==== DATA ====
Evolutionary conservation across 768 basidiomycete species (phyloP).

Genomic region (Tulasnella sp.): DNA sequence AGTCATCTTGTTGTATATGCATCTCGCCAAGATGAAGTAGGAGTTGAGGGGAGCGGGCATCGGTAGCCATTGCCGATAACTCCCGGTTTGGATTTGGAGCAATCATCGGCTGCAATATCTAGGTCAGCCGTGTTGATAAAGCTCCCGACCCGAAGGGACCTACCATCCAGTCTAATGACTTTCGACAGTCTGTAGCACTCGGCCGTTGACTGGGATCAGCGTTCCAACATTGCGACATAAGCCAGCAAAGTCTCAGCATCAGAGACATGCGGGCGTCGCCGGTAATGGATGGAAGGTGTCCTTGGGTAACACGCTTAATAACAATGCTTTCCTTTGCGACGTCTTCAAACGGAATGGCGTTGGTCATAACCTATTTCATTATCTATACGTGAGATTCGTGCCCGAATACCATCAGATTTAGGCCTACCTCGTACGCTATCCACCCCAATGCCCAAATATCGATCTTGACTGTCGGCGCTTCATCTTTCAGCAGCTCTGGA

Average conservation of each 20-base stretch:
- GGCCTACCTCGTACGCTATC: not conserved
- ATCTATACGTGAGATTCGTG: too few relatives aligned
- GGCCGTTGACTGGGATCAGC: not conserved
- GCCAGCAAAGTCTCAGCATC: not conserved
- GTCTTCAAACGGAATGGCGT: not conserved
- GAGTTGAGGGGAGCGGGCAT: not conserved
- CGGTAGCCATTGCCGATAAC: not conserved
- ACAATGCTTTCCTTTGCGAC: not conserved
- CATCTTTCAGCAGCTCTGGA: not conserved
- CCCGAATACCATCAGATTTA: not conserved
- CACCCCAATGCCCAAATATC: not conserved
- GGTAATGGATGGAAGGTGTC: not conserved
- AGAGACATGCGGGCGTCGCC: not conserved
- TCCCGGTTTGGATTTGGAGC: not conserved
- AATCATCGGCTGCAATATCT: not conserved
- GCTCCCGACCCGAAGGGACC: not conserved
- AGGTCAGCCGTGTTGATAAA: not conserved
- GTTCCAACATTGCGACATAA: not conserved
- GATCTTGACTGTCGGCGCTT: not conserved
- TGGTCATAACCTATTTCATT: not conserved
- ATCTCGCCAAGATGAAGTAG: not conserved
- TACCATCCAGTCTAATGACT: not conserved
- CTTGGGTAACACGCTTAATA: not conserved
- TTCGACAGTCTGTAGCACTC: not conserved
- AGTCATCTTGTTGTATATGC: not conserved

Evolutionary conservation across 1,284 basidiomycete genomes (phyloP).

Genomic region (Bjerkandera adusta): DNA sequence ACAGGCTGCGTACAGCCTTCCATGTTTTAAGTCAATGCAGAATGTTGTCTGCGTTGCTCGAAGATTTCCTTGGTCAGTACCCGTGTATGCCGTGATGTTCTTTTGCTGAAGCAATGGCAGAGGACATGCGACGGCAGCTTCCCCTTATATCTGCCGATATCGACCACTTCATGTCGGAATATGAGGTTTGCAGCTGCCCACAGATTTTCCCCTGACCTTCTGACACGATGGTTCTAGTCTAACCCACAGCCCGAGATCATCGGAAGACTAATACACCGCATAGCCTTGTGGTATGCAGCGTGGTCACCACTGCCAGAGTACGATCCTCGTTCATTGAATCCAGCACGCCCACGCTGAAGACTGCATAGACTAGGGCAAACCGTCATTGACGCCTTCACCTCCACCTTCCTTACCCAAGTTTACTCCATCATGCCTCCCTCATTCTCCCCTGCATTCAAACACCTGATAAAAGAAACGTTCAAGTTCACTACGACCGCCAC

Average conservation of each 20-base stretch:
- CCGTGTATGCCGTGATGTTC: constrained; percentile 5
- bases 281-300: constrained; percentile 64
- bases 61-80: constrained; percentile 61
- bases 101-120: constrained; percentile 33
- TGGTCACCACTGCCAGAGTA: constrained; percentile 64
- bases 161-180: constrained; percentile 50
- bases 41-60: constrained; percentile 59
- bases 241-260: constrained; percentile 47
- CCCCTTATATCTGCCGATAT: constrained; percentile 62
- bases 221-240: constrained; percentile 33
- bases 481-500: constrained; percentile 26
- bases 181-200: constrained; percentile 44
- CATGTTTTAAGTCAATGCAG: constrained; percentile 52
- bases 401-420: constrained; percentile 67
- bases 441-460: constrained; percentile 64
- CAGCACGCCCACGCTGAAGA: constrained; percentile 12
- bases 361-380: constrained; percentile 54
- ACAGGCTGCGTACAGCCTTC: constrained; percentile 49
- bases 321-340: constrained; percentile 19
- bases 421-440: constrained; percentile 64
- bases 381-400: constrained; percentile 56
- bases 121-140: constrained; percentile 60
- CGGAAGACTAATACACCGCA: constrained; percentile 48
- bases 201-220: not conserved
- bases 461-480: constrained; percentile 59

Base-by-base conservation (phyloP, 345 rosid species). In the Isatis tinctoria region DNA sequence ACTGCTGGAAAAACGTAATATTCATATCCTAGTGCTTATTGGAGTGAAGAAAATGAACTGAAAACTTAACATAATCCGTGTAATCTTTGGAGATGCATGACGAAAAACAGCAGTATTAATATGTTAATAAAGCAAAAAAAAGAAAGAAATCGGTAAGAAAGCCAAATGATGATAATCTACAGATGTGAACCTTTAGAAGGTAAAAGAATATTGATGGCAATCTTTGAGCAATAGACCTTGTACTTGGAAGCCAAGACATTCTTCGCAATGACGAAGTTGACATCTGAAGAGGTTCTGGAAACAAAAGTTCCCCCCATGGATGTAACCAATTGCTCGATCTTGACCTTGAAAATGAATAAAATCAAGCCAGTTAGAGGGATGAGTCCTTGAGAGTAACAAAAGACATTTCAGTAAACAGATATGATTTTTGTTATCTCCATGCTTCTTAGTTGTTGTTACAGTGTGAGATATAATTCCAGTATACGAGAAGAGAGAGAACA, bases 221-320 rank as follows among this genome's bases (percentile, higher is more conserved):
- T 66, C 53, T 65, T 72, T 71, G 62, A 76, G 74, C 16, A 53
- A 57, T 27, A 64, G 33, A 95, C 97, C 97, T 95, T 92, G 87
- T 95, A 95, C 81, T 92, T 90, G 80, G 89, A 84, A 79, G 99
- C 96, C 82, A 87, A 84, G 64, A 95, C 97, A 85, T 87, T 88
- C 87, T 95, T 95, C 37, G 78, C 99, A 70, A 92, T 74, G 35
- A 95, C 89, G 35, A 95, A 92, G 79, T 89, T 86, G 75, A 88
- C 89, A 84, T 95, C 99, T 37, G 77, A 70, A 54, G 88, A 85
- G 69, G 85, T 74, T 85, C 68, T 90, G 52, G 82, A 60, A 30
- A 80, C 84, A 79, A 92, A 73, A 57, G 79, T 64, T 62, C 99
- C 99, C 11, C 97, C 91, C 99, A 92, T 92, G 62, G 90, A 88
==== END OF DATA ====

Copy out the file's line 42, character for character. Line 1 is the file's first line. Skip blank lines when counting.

- bases 481-500: constrained; percentile 26